I was at home by the time ITN informed its 10pm viewers of Sir Tom’s death, a night out with my wife cut short to begin gathering stories and tributes for the Evening Post.
Ringing round contacts in the football world beyond 10pm can be tricky in some circumstances but on this occasion, the late hour mattered little to people.
Football folk – friends and former team-mates of Sir Tom, leading figures in the game – were only too happy to talk fondly of the great man.
Messages left on voicemail were returned without hesitation.
I wrote at the time how ex-PNE boss Craig Brown had rung me back well after midnight.
Like every manager at PNE down the years – and there have been many – all had the support of Sir Tom in his role as club president.
During the Gary Peters and David Moyes years, he got an invite to the training ground on a Friday to watch sessions and have a general chit-chat.
Players of the time recalled with fondness how there was always a word of encouragement from Sir Tom, a man they found down to earth and humble.
The LEP’s front page on the Saturday morning after his passing read ‘Tears for Sir Tom’.
For North End themselves, they had just a few hours to organise fitting tributes ahead of the Saturday afternoon clash with Leyton Orient. That week, the focus had been on promoting the Orient game, generating as much interest as possible to bolster the crowd for the visit of a promotion rival.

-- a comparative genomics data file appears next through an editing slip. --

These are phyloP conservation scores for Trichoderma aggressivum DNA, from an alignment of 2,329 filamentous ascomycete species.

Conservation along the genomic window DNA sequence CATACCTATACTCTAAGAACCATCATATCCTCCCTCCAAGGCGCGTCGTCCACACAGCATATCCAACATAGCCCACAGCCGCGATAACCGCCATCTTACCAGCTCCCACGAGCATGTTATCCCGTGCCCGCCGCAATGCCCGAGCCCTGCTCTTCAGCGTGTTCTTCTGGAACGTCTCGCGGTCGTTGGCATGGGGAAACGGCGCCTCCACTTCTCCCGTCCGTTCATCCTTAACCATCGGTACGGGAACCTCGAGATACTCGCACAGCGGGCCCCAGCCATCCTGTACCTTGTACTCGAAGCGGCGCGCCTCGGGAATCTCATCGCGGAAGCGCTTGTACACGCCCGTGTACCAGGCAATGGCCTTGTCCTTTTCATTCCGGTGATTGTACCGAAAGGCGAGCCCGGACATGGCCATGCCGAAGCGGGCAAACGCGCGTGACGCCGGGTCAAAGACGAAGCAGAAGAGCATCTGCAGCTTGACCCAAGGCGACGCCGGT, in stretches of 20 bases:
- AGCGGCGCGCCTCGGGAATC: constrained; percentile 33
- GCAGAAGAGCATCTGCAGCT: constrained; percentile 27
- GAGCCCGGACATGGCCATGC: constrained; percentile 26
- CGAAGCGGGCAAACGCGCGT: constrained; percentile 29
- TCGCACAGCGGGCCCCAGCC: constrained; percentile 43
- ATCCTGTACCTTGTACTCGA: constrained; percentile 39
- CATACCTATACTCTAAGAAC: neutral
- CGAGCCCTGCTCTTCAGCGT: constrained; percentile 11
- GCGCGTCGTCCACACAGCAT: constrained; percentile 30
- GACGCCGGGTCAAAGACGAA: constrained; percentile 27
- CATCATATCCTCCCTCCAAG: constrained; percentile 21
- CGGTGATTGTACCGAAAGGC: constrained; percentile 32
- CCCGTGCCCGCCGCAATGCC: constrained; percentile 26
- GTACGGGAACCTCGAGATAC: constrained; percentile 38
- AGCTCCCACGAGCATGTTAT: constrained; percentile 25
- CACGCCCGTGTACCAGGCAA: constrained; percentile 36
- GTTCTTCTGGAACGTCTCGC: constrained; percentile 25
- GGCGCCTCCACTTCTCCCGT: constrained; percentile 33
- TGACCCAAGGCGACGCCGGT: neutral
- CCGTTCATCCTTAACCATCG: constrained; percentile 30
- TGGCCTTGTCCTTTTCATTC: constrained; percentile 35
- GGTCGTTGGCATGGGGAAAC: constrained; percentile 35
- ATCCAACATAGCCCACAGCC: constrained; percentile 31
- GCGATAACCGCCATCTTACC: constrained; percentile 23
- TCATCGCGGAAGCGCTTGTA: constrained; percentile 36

Suddenly the focus switched to remembering the genius of Sir Tom and to their credit, PNE did a fine job.
Permission was sought of the Football League and of the match day referee for the Preston players to carry the name Finney across the back of their shirts.
Arrangements were made for floral tributes to be presented to Sir Tom’s family.
The media descended on Deepdale in their droves that Saturday morning, foreign television crews working shoulder-to-shoulder with national newspapers and radio.
The tributes around the Splash grew by the minute, shirts and scarves from other clubs placed next to those of Preston – there were no boundaries, no rivalries.
Before kick-off, in front of a crowd of more than 13,000, Preston skipper John Welsh and his Orient counterpart Nathan Clarke led the teams on to the pitch.
The captains carried wreaths, blue and white in Welsh’s hands, red and white in Clarke’s, which were presented to Sir Tom’s son Brian and grandson Paul in the centre circle.
Deepdale fell silent in tribute on the sound of the referee’s whistle.